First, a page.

The U.S.A. was not the only Western Hemisphere country to hold an election last week. Far to the south, the giant of South America, Brazil held its presidential election. Like Chile and Argentina before it, Brazilians elected a woman, Dilma Rousseff, to be their new chief executive. In this, of course, they are all three more advanced and forward-looking than the United States which has yet to give that position to a woman.
Brazil is an interesting story. It is a country on the move and is beginning to make its mark on the world stage. Its president for eight years has been Luiz Inacio Lula da Silva, and he probably would have been elected again but he was barred by term limits from seeking the office. And so he personally chose Ms. Rousseff, who had served as his chief of staff and energy minister, as his successor. He campaigned tirelessly for her.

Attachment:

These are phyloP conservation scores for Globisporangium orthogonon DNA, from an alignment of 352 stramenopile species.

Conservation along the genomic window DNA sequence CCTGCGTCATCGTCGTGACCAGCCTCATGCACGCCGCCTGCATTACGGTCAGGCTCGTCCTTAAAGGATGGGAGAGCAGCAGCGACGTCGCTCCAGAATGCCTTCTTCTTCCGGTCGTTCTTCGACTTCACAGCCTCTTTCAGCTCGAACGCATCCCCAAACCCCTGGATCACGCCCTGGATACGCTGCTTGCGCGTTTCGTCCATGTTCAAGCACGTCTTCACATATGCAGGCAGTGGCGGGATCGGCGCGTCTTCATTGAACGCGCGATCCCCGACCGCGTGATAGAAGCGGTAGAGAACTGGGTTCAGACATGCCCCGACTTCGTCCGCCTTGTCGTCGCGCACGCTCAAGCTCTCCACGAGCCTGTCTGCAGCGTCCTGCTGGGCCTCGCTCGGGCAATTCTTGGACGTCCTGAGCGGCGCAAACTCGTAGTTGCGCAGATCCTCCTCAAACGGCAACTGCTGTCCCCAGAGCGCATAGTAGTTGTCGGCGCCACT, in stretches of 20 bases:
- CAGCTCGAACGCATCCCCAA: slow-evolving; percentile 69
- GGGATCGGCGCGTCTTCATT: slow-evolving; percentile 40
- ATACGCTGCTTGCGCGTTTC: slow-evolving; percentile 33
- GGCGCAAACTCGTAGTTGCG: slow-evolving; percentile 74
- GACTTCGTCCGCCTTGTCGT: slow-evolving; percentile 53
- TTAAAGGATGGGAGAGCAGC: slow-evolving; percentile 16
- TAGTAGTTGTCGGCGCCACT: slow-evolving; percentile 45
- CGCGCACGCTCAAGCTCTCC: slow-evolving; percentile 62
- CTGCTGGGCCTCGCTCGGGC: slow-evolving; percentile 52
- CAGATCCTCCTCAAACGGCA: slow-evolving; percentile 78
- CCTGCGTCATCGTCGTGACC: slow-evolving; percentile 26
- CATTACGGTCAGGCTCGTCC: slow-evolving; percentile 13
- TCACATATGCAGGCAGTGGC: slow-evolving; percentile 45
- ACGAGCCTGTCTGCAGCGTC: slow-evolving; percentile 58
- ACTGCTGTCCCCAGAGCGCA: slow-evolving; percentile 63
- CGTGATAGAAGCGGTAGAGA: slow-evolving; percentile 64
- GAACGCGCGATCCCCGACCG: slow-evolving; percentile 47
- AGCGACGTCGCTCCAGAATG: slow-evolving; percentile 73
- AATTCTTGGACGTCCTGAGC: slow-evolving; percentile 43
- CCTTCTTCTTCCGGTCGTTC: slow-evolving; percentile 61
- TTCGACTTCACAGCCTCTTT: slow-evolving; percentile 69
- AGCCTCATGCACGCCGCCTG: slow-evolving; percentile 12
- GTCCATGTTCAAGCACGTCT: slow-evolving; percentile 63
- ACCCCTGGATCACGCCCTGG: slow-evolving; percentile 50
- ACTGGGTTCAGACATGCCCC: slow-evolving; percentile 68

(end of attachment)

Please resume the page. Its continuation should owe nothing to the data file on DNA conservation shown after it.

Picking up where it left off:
Even so, she was not able to gain a clear victory in the first round of the election in which there were three candidates. In the second round, she was running against Jose Serra, the former governor of Sao Paolo and she defeated him handily, 56 to 44 percent.
The da Silva presidency has, by most accounts, been a very good thing for Brazil and the voters strongly indicated a preference for continuing his left-leaning economic and social policies which have given the country economic stability and lifted millions of Brazilians out of poverty and into the middle classes. Ms. Rousseff promised to focus on eradicating poverty and giving the state greater control over the economy. She wants to build millions of low-income houses, expand a community policing program and improve the quality of education and public health care.
Imagine a candidate offering a platform of enhanced safety net and social programs, with nary a word about tax cuts for the rich. And she won! Good for you, Brazilians. You've taken a giant step into the future. I hope that some day my own country will be sufficiently forward-looking to join you there.